The Chelsea Women are one of the most distinguished groups in Europe, especially over the last decade with Emma Hayes in charge. The Blues have captured nine trophies with Hayes at the helm—four FAWSL titles, two FA Cups, two League Cups and a Community Shield—making the London native the winningest manager in the club’s storied history. Despite all of the success, there is one trophy that has haunted Hayes: the UEFA Women’s Champions League. Chelsea has come close to securing European glory on numerous occasions, but fallen flat each time.
The Blues are once again making a run at the UWCL title, but they have been given a humungous obstacle this time around. Chelsea drew Wolfsburg—a 2016, 2018 and 2020 runner-up—in the quarterfinals of this season’s tournament. Wolfsburg has been the bane of the Blues’ existence over the years, sending the English side packing in three of its last four UWCL campaigns. However, Chelsea showed on Wednesday that it will not simply roll over and let the ghosts of European past haunt it. The Blues captured their first win over Wolfsburg in club history, defeating the German outfit 2-1, in the first leg in Budapest.
How did Chelsea play in the home leg of the UWCL contest against Wolfsburg?
Behind the goalscoring brilliance of Sam Kerr and Pernille Harder, a former Wolfsburg striker herself, Chelsea was able to gain an advantage going into the second leg. There were nervy moments throughout the match and Wolfsburg fans might even consider the “hosts” lucky to have escaped with a win. The Germans hit the post on numerous occasions and the Blues relied on the heroics of Ann-Katrin Berger in goal a handful of times.
However, the name of the game is goals, and Chelsea capitalized on its chances. Kerr opened the scoring with a world class finish right after halftime before Harder doubled the English side’s advantage. It was a huge mistake at the back for Wolfsburg that allowed Harder to get an uncontested look at goal and to put it simply, she doesn’t miss those opportunities. Despite all of Wolfsburg’s attacking brilliance, it relied on a mistake by Chelsea captain Magdalena Eriksson to score its lone goal. Eriksson brought down an opposing attacker in the box and Dominique Janseen finished the spot-kick brilliantly to cut the lead in half.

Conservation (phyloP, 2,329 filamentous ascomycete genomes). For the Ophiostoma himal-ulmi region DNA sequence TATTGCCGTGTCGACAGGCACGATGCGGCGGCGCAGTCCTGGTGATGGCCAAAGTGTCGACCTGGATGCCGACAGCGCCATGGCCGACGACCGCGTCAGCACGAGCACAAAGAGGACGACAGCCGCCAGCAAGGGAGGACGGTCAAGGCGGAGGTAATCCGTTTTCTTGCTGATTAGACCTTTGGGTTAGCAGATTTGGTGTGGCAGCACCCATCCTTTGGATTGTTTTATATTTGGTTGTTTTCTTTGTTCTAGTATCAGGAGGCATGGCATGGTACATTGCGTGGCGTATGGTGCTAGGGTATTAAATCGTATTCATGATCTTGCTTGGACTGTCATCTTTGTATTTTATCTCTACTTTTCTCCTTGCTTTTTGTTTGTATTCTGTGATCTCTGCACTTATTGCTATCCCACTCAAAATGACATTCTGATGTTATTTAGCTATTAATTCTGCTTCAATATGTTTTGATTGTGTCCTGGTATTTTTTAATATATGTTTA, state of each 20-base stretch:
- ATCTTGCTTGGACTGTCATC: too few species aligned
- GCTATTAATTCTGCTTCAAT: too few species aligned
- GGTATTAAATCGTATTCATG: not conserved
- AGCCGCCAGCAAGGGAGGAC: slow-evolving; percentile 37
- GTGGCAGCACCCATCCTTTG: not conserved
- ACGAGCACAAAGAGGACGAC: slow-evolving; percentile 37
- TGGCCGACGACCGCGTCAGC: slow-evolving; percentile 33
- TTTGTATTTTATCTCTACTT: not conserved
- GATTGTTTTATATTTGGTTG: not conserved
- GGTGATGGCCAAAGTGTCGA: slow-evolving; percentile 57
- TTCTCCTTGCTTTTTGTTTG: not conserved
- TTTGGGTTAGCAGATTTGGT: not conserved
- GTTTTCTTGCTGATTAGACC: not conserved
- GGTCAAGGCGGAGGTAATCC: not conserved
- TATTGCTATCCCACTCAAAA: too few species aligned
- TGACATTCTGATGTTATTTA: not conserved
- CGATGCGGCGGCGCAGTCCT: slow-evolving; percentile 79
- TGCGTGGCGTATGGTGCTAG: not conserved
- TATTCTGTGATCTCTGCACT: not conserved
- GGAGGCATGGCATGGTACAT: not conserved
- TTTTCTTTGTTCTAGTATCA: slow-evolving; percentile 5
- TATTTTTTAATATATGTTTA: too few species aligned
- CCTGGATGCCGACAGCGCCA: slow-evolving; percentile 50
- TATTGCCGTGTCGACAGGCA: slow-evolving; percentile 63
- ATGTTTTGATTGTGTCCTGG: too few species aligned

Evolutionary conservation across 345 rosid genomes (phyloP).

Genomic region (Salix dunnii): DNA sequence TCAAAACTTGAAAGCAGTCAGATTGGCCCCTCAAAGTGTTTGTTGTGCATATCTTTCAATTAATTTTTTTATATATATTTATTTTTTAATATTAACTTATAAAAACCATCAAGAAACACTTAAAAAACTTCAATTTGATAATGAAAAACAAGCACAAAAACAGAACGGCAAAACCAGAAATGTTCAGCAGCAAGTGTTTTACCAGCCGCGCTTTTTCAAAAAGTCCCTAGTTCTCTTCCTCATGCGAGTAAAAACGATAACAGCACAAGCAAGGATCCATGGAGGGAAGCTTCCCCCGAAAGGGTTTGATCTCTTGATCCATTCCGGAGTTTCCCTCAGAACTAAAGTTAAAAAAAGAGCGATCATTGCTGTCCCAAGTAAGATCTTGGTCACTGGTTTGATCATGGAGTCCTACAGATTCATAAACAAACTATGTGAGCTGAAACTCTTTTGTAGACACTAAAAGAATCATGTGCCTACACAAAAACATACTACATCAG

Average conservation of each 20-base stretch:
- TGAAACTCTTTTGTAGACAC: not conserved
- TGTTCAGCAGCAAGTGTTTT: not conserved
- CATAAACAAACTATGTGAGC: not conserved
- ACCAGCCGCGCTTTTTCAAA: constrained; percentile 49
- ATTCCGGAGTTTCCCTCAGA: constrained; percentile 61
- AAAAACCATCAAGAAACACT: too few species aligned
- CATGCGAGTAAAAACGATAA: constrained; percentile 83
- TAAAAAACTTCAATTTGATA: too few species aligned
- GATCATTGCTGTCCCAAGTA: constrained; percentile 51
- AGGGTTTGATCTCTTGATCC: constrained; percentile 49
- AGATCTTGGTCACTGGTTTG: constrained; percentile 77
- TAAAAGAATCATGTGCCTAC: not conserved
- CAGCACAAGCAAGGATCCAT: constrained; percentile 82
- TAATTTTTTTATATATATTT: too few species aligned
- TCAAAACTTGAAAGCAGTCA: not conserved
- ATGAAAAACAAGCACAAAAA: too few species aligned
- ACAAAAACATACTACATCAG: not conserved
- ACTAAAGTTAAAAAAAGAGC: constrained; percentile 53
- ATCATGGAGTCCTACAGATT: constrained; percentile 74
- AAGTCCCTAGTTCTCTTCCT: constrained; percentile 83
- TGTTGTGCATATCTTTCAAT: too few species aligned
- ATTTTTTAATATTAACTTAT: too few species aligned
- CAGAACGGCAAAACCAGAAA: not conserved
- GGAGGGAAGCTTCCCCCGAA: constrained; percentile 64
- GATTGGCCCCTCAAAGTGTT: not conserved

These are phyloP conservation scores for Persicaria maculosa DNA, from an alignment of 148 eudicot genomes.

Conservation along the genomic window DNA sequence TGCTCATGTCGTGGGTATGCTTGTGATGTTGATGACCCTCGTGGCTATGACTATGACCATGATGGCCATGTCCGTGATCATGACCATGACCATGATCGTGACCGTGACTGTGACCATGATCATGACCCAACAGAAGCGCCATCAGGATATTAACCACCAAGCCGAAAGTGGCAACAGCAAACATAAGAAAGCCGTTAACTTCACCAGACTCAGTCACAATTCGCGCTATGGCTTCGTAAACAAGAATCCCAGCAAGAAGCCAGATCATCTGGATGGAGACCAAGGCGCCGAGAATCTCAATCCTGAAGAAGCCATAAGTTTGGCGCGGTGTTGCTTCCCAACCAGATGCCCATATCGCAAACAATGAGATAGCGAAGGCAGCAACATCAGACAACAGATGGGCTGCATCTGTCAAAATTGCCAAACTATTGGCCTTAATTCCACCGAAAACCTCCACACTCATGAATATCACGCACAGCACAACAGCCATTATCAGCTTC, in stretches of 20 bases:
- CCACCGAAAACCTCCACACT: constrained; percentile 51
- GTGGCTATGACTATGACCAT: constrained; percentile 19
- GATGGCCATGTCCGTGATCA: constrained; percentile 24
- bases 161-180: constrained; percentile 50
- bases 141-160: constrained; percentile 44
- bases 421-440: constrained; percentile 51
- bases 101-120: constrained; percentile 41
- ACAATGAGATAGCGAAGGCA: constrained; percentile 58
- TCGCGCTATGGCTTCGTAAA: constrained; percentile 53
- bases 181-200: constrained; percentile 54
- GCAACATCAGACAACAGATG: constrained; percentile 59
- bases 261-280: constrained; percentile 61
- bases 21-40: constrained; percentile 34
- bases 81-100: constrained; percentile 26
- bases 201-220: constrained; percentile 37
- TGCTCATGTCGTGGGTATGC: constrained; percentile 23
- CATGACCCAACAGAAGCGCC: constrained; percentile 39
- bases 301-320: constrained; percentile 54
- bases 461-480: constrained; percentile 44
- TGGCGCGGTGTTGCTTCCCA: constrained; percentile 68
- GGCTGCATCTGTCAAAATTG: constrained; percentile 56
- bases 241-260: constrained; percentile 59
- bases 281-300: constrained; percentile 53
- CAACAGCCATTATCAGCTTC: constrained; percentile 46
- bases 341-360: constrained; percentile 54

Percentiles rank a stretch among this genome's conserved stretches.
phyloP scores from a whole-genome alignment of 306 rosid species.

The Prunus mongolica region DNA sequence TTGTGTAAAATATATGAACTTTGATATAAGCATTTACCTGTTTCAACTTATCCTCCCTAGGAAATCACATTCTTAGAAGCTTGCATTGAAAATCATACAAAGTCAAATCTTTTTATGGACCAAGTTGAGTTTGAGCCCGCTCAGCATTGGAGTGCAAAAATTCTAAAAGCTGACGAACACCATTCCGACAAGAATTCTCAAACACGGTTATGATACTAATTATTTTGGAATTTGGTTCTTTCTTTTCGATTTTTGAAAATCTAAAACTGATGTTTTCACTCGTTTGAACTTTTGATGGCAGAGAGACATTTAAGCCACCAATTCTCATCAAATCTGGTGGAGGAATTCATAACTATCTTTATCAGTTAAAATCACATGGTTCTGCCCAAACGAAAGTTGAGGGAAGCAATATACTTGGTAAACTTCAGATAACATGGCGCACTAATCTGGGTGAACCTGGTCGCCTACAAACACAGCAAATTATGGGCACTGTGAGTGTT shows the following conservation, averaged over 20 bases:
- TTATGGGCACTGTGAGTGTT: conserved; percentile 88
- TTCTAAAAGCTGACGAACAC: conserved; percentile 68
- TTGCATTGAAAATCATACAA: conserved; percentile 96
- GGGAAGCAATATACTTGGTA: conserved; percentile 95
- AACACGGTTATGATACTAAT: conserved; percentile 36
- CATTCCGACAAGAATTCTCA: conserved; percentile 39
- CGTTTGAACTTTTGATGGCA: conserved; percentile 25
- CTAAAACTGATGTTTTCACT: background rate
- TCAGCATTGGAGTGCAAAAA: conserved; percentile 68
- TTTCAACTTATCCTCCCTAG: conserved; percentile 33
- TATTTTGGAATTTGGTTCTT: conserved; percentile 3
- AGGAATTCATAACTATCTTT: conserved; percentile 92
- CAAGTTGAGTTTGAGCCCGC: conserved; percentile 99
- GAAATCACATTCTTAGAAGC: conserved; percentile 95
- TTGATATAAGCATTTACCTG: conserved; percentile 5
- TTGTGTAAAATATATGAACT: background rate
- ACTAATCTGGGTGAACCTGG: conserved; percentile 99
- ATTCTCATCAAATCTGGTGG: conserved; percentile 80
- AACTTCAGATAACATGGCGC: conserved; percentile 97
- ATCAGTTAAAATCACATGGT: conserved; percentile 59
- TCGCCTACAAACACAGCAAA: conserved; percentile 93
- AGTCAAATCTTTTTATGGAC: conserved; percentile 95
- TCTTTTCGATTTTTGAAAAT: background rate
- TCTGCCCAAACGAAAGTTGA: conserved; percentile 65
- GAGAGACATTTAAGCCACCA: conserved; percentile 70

The Blues escaped the day with a win, but the job is far from finished.
The “away” goal—both legs will be played in Budapest—could come into play when things are said and done. Wolfsburg had a lot of quality chances on target throughout the first leg. The Blues were lucky Berger was at her best. If the Germans bring their shooting boots in the second leg, things could get messy for Chelsea. Luckily, Hayes and her side will have a chance to rest and regroup at the weekend as 10th-place Aston Villa poses no real threat in the league.
No mention of the match would be complete without shouting out Millie Bright, Jonna Andersson and Niamh Charles. Each of the aforementioned defenders had clearances off the line at one point or another. If not for Berger’s heroics, Charles would’ve run away with the Woman of the Match award, despite playing in an unnatural position at right back.
All of this goes to show that the Blues are not off the hook yet. The historic victory is something to be celebrated but the tie is still up in the air. The second installment of this historic clash between the two clubs will surely see Wolfsburg at its best, Chelsea will need to keep its eyes on the prize.
Round one of this bout goes to the Blues. All eyes remain on Budapest and the second leg though, as Chelsea continues its hunt for the Champions League trophy its prestigious cabinet is missing.